This is fairly inaccurate, and unsupported by citations. An IP editor deleted it, only to be reverted; in this case, I think the anonymous editor had the right idea. I'm inclined to delete the sentence, but since there's already been one revert I'd like to hear what other editors think. --Akhilleus (talk) 03:40, 5 February 2007 (UTC)
I am the IP editor who deleted the intro yesterday, and I'm appalled to see that the change was reverted. I deleted the intro because it's a ridiculous mischaracterization of the importance of this dialogue, and does more harm than good -- like having the introductory paragraph for the American Declaration of Independence speak only about slavery. Homosexual love in ancient Greece may be important background knowledge for understanding the Symposium, but it's hardly the reason why this document is still widely read and taught over 2000 years after it was created. Glance briefly at Rebecca Stanton's plan for teaching this dialogue at Columbia University, for example: http://www.columbia.edu/~rjs19/symp-plan.html. Then look at the way it's introduced at DePaul: http://condor.depaul.edu/~dsimpson/tlove/symposium.html. Or look at this brief summary from a Harvard conference on the Symposium: http://www.chs.harvard.edu/activities_events.sec/conferences.ssp/august_2005_plato.pg. Why on earth is this misleading, weirdly sexually fixated characterization allowed to remain? Tempest67 19:06, 5 February 2007 (UTC)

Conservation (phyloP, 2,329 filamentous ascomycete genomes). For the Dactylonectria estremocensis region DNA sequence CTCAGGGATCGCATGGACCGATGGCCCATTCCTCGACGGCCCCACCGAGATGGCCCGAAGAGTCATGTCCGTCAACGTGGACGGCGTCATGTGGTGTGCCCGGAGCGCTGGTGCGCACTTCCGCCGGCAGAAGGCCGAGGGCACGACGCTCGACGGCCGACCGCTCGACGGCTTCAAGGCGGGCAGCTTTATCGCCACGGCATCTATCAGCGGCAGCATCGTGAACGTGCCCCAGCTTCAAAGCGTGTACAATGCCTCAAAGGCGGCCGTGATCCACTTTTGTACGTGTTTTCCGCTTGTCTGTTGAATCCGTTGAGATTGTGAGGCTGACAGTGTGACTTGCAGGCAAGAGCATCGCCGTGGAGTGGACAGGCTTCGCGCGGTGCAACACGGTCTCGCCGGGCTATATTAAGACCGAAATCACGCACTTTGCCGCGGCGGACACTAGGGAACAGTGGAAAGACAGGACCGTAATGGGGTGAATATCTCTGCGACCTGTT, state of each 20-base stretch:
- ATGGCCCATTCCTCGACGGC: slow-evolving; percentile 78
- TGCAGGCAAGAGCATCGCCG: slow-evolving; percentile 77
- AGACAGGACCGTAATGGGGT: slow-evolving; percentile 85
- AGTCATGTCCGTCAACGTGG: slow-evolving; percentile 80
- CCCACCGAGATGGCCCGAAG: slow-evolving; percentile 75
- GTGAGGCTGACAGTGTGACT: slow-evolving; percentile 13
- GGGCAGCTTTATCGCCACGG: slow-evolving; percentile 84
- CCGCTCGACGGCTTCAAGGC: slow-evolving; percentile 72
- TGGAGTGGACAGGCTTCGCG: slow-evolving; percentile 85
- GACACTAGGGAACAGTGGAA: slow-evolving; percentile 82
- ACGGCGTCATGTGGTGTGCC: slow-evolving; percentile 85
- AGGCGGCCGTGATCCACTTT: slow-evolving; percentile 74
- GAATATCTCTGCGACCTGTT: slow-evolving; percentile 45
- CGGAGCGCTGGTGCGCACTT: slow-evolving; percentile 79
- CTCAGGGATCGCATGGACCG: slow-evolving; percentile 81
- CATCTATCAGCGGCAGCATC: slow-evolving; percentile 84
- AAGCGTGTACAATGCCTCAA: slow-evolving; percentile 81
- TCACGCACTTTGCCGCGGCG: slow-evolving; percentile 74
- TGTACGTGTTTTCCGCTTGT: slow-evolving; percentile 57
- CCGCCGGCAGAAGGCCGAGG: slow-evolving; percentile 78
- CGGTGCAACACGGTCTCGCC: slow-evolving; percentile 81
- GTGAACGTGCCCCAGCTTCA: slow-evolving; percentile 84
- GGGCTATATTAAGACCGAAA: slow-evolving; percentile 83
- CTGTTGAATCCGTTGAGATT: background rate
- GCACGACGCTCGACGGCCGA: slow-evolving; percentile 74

- I took this out because it doesn't seem close enough to be comparable either to seven wise men or to Plato's symposiasts. If anyone wants to put it back, better get the details right (not Athenians; not Greeks; not the Persians' guests).
- The ancient storyteller Herodotus tells a story of seven Persian envoys who come to Macedonia to demand concessions from the Greeks. (Book 5: 17-21) When the Persians try to grab at the wives of their Athenian guests, the Greeks play a trick on them and stab them to death. Andrew Dalby 18:45, 8 February 2007 (UTC)
great to see your enormously helpful edits so far -- thanks! Tempest67 22:35, 8 February 2007 (UTC)